How to Make a Good Impression in a Virtual Job Interview

Follow this guide to prep and perfect your video interview skills.

Guidance Provided By: The Handshake Team

There’s no question that for many job-seekers, interviewing is the most intimidating part of the process. But what if you could do it from the comfort of home? For many employers, virtual interviewing is the future—whether you live far away or need to interview remotely for another reason, video conferencing is an easy fix that many companies utilize when meeting candidates “face to face.” 

While video interviewing doesn’t allow for some tried-and-true methods for making a good impression, like giving a firm handshake, there are many ways to wow your potential boss from behind a screen. Simply follow this guide to prep and perfect your video interview skills. 

Prepare in advance 

Be sure to do your research on the employer ahead of time! Log into Handshake and check out their profile, read reviews from peers who’ve worked or interned there, and scope out recent news coverage of the organization for developments. The better equipped you are to ask thoughtful questions, the smoother your conversation will go throughout the interview.

Also use this time to review your resume and the job description, and consider how your past experience might help you exceed in the role. Having this information fresh in your mind will help you feel more confident during the video call.

Show up on time 

This is one of the easiest ways to start things off on the right foot: show up on time! While you don’t need to log on 15-minutes early like you would when arriving for an in-office interview, definitely enter the video chat promptly at the set start time. To ensure that everything goes smoothly, make sure that you’ve got the correct software loaded (if necessary), and consider a test call with a trusted friend to work out any kinks in your connection.  

Dress for success, even remotely

Make sure that you look polished and professional — at least up top. (The beauty of video calls is that nobody will know if you wear sweatpants with your Oxford shirt and tie!) Consider a button-up shirt or blouse, and be sure to groom just as thoughtfully as you would for an in-person meeting. Not only will this help you make a great impression with your interviewer, but wearing clothes that make you feel confident will also help you get your head in the game!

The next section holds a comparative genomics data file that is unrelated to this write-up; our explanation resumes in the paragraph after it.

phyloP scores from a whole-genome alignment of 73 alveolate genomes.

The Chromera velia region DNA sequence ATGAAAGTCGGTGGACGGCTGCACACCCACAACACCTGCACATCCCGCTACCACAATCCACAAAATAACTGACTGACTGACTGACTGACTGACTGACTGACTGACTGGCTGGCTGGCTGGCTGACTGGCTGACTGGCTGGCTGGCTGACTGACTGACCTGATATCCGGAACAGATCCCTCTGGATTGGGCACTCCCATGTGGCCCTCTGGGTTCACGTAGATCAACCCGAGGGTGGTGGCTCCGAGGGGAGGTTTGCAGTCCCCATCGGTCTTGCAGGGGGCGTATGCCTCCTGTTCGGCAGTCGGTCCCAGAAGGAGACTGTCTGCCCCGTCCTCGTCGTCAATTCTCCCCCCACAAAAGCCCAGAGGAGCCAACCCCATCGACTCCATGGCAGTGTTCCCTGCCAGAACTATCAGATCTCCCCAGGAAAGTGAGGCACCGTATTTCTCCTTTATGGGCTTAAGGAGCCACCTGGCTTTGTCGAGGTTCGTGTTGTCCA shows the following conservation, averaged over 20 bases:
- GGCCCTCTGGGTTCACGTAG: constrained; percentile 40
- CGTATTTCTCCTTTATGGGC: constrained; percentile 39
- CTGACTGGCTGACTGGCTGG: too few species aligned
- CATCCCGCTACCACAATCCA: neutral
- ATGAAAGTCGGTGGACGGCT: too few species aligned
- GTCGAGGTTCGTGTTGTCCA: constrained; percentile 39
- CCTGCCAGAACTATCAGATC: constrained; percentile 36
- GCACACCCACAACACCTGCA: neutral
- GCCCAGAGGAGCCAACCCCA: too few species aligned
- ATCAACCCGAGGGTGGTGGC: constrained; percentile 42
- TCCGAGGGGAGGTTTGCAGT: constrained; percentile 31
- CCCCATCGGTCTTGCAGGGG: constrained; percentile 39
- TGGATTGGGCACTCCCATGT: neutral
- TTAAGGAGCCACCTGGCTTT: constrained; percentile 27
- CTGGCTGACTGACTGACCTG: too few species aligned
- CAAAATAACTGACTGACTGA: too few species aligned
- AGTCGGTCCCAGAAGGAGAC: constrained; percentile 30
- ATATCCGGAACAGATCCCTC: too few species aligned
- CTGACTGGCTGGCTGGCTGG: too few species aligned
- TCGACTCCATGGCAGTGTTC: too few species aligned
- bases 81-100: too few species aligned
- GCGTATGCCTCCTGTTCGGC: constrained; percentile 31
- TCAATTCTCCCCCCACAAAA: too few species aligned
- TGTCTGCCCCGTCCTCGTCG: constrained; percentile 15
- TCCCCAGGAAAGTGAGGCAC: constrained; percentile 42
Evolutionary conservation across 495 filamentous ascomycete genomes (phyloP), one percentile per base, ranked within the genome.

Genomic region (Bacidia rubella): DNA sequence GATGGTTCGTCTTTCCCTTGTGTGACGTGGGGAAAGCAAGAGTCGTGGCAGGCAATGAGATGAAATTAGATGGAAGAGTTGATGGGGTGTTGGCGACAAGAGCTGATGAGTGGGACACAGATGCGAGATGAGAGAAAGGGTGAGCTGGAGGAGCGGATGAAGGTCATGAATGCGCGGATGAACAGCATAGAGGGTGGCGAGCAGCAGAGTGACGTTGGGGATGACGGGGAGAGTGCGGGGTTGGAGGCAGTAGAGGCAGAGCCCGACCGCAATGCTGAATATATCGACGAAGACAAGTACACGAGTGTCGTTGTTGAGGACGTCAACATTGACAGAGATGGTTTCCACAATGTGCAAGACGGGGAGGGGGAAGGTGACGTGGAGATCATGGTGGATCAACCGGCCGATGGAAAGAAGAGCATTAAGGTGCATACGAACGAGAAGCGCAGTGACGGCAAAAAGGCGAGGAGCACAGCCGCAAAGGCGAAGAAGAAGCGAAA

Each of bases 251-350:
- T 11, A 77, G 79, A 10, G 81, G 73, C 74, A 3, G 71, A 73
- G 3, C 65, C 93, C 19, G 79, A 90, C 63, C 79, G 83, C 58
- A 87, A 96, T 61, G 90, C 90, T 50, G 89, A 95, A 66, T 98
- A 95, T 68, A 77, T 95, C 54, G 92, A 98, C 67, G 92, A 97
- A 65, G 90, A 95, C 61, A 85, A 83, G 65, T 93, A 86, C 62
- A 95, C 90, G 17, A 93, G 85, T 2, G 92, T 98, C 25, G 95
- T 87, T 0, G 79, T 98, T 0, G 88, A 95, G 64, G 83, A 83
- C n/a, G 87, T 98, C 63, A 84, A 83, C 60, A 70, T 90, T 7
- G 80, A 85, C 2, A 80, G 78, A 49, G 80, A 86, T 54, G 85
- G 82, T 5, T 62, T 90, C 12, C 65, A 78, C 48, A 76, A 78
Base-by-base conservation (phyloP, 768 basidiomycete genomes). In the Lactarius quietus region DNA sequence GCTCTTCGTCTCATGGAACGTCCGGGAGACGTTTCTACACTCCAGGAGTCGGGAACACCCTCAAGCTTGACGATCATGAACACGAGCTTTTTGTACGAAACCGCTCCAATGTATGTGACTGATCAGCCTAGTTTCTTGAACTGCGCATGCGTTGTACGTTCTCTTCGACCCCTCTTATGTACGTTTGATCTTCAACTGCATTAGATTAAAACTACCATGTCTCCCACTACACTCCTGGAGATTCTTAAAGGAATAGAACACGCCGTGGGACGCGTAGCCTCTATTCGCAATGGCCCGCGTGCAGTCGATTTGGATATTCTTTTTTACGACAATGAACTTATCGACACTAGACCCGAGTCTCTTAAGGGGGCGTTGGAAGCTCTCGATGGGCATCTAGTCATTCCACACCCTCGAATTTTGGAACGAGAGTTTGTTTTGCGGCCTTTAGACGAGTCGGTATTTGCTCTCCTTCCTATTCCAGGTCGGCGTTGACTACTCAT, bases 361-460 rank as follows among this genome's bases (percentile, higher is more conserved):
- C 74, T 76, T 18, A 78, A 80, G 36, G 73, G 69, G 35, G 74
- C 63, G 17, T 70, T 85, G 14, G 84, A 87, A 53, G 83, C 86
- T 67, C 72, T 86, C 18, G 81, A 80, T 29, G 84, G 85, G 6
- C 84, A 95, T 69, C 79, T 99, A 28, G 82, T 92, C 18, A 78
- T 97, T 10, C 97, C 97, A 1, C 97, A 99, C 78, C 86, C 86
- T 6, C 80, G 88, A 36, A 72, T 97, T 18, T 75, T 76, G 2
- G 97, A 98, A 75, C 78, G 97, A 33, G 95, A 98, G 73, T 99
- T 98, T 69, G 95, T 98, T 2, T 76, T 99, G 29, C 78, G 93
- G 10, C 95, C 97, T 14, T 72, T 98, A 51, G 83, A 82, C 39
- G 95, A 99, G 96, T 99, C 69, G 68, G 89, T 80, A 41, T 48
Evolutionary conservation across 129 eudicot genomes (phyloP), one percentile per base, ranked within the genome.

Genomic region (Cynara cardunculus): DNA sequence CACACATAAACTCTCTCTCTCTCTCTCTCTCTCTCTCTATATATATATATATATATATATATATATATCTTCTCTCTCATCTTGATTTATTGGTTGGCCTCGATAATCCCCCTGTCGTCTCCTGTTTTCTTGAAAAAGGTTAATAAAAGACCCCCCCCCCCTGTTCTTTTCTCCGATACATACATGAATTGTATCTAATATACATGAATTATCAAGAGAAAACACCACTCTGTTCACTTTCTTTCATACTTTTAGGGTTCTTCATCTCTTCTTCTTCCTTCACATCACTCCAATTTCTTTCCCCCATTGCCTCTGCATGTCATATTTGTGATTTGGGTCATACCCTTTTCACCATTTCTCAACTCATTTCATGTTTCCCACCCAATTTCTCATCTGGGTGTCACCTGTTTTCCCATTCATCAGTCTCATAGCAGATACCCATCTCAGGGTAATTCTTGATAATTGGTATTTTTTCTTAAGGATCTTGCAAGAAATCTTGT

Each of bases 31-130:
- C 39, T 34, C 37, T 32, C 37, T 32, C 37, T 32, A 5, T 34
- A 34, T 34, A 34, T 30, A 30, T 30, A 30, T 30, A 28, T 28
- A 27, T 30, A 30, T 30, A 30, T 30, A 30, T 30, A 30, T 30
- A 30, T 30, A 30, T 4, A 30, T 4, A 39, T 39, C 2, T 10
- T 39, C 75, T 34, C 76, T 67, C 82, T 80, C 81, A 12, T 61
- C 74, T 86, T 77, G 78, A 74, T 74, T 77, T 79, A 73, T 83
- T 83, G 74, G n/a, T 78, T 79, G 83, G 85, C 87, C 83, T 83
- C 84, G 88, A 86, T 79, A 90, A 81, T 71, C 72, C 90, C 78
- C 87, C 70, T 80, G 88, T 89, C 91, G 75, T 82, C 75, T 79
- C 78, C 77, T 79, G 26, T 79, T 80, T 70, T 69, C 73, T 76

Think about your background

You probably wouldn’t invite your future boss over to your house if it were strewn with socks, right? So don’t let them see that on video! Find a clean, quiet area of your living space where you can take the call. Be sure to speak with any housemates in advance to ensure that nobody will walk behind you or make loud noises while you’re in the middle of discussing your professional strengths and weaknesses.    

Make “eye contact” with the camera

If it helps, consider putting some googly eyes next to your webcam to remind you to look directly at it throughout the call. This gives the appearance of making eye contact, not distractedly staring at your screen! Making eye contact, even if through a laptop, helps foster a sense of genuine connection and attentiveness; it can make all the difference when trying to hit it off with your interviewer. 

Stay focused and visibly engaged 

One way to show your interviewer that you’re motivated and engaged is by practicing active listening. Consider nodding your head to give affirmations of understanding while they talk, and asking clarifying questions when necessary. Also, take hand-written notes! Keep a notebook nearby so that you can jot down questions or key takeaways from the interview without having to disrupt the flow of the conversation with loud typing.

Don’t rely on a cheat sheet, but be prepared

If relevant, be prepared to share your portfolio or examples of work to your interviewer; keep some tabs at the ready and offer to share your screen if the topic comes up. Also, come to the interview with questions that you’d like to ask your interviewer. This shows initiative and genuine interest. (You can find some good examples for interview questions here.)

Remember to stay responsive after you wave goodbye

After you end your call, be sure not to “ghost” your interviewer. Download the Handshake app to ensure that you respond to recruiter messages promptly, and check your email at least twice per day to stay abreast of any outreach or next steps that might land in your inbox!

With these tips in your back pocket, you’ll have all the keys to succeed in your video interview. Now all you have to do is find the right opportunity! Check out this helpful advice for finding a job or internship online, and discover ways to make the most of a remote internship once you’ve got an offer. 

Tricks for Rocking Your Video Interview